The media loves milestones. Last month, there was a proliferation of “One Year Later” articles to mark the anniversary of the Wall Street meltdown. I almost wrote one myself.
Last week, CNBC ran a special called “Dow 10,000” to commemorate the stock average breaking the milestone. It was a feel-good story, but not nearly as exciting as their first “Dow 10,000” special 10-1/2 years ago when the stock market hit the landmark level the first time. They didn’t have a special when the market plunged below 10,000 on its decent to 6500, nor did I hear how the mark had been crisscrossed many times during this decade.
This past Monday was the 22nd anniversary of Black Monday – the stock market crash of October 19, 1987. As you might expect, this also got some media attention. After all, it was a significant event. When the value (at least on paper) of U. S. blue chip stocks drops close to 25% in one day, you should take notice. I’m just not sure we need to be reminded every few years.
I don’t mind these stories. In fact, I kind of enjoy them. Even so, I would like to hear the entire story. An overlooked fact is that the Dow Jones Industrial Average (DJIA) fully recovered from Black Monday within a little more than a year. You would have been well rewarded if you had owned stocks at the time, as long as you didn’t sell in a panic.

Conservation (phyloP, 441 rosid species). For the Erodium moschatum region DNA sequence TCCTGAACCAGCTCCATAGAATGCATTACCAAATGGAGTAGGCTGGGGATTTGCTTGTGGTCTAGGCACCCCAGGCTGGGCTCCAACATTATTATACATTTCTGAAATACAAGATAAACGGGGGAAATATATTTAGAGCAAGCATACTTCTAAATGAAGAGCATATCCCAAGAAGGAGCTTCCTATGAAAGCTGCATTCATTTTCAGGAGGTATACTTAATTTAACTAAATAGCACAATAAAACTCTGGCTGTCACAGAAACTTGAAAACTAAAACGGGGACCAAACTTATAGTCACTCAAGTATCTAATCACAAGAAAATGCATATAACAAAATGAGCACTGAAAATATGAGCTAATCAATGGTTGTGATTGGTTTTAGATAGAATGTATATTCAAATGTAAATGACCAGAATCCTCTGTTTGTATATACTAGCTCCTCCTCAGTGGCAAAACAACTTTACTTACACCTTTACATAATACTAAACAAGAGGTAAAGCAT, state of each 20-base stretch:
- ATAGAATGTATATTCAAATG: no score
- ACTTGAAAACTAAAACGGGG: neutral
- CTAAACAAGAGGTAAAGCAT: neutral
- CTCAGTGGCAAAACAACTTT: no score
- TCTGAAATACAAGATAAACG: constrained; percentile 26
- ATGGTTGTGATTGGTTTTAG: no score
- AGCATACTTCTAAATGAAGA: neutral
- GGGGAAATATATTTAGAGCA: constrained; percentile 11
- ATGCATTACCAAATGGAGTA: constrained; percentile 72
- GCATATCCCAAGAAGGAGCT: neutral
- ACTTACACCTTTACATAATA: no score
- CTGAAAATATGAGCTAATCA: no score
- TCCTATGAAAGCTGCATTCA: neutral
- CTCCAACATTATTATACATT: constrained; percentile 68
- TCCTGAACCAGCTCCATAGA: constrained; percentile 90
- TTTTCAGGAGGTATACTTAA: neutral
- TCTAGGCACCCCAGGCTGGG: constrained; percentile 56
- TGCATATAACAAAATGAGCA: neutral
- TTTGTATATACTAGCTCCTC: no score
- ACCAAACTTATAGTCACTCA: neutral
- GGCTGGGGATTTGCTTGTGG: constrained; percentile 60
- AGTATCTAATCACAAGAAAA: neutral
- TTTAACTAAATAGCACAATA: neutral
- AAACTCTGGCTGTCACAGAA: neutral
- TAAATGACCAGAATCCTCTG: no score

I remember starting my first job in 1978 just after graduating from college. I recall the neon sign on the stock brokerage office in downtown Detroit displaying a three-digit number. Looking up the historical quote from my first day of work, the Dow closed the day at 907.74.
About a year later, in August 1979, Business Week published its famous headline proclaiming “The Death of Equities”. The DJIA is now more than 10 times what is was 30 years ago and the Dow does not include the dividends that investors have enjoyed. These dividends have averaged close to 4% per year.
Stocks weren’t dead then and they aren’t dead now. Conversely, the fact that the stock market has rebounded over 50% from the low point last March doesn’t mean that everything is rosy.
The outlook for the financial markets looks much better now than twelve months ago when the banking system nearly collapsed. The economy has stopped contracting and is now starting to grow again. Yet it could be a long time before we return to the growth rates of prior years and until the economy can absorb the vast number of unemployed people.
The point I’m trying to make is that the underlying issues are always more complex than the headlines suggest. No matter the daily news, what I take away from these stories is to look at the big picture and to put the issues in perspective. This will keep you from getting swept up in the euphoria of boom times and help you avoid panicking during difficult times.
I had hoped to refrain from writing about “One Year Later”, “Dow 10,000” or “Black Monday”, but you can see that I’ve fallen into the same trap. These milestones are just too compelling.